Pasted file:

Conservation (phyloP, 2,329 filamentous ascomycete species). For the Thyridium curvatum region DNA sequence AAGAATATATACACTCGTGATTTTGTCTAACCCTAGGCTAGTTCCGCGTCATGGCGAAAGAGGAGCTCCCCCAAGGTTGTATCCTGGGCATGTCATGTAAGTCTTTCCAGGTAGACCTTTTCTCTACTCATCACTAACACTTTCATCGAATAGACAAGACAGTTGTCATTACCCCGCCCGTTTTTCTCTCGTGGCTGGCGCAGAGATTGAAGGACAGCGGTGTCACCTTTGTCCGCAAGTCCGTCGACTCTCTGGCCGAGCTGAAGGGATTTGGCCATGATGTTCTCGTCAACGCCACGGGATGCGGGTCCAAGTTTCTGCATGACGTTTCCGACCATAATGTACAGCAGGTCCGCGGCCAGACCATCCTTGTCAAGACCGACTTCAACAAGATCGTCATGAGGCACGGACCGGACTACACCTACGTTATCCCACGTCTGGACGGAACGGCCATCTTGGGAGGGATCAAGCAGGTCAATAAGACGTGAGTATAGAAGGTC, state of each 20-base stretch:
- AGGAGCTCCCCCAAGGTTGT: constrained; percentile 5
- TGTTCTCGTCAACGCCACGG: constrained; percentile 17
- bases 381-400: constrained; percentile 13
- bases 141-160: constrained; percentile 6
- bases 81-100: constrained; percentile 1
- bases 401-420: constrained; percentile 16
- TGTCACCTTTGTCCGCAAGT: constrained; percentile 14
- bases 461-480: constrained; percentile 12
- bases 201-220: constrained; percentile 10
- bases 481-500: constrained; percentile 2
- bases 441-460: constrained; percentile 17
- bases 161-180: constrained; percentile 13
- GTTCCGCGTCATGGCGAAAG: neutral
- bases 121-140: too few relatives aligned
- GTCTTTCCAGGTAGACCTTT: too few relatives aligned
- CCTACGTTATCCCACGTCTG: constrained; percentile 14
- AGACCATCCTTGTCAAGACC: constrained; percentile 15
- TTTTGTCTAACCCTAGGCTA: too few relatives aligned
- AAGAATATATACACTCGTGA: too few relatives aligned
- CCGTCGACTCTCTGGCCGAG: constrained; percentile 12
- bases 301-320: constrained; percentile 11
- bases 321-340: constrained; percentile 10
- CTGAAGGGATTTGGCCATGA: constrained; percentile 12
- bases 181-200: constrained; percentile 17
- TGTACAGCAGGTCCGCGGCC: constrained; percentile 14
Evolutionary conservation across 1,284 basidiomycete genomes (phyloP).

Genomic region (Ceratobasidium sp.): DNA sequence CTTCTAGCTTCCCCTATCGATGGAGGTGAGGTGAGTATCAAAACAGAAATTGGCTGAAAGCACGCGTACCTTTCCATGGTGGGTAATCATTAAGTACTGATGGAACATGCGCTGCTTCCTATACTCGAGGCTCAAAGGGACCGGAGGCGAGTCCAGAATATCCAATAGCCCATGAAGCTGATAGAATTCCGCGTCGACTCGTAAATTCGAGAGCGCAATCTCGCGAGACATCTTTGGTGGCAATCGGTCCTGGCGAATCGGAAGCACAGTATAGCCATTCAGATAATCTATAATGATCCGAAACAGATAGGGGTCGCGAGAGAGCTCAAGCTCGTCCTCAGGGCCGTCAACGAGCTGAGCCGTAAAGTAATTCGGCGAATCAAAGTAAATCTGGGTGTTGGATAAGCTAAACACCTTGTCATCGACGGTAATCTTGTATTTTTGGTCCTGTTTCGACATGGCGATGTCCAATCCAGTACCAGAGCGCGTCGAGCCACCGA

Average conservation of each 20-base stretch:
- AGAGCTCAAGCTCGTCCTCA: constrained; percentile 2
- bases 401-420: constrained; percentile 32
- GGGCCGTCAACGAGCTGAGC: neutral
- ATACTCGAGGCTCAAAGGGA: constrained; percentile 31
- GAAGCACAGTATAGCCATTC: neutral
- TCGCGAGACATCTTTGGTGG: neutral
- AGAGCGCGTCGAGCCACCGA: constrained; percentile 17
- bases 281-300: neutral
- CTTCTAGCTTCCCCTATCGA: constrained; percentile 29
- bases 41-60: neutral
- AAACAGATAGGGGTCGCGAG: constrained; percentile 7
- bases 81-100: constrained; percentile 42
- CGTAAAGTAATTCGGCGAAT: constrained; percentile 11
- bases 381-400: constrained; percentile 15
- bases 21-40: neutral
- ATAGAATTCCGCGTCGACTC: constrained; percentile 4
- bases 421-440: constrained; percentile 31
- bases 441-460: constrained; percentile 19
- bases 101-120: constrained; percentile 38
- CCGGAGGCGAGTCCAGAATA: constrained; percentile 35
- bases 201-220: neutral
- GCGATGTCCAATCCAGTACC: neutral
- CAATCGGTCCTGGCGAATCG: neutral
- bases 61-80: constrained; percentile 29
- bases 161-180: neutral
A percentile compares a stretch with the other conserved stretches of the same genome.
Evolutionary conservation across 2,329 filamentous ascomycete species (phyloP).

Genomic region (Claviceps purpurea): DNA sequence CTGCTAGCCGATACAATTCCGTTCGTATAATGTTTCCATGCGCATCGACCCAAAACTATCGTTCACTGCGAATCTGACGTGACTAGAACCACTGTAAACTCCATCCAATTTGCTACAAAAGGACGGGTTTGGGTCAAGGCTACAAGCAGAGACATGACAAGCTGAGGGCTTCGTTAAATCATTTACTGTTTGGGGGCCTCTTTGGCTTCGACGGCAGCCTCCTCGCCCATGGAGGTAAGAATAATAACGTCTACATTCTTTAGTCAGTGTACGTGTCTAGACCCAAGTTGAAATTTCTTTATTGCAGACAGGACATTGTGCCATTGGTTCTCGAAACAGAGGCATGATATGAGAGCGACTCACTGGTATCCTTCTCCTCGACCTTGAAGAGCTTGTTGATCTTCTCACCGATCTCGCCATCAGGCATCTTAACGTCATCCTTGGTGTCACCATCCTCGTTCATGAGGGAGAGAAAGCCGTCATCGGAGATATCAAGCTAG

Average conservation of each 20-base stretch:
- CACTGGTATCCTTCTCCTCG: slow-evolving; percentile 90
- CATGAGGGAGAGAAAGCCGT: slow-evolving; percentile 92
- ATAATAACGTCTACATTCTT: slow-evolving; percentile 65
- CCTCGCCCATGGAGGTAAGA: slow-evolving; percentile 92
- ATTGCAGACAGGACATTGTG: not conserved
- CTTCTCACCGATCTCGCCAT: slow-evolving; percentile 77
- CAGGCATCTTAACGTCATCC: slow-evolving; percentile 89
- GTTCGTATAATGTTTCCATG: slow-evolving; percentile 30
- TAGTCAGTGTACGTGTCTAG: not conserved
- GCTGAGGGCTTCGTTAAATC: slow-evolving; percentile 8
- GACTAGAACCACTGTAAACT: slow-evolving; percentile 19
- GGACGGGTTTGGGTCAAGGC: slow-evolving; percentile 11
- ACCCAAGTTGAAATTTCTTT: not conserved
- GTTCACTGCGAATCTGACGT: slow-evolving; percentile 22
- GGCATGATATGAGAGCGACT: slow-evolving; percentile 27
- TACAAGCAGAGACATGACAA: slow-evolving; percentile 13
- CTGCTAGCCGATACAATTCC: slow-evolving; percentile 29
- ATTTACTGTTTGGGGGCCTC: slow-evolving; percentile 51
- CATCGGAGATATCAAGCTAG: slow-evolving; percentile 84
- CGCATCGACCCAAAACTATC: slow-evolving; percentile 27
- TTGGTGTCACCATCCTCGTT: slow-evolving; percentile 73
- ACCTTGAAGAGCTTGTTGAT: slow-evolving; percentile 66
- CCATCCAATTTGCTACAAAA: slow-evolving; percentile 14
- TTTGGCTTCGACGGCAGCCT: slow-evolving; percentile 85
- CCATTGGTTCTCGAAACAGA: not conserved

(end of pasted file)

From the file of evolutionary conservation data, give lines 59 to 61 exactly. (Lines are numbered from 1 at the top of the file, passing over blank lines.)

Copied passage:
- CACTGGTATCCTTCTCCTCG: slow-evolving; percentile 90
- CATGAGGGAGAGAAAGCCGT: slow-evolving; percentile 92
- ATAATAACGTCTACATTCTT: slow-evolving; percentile 65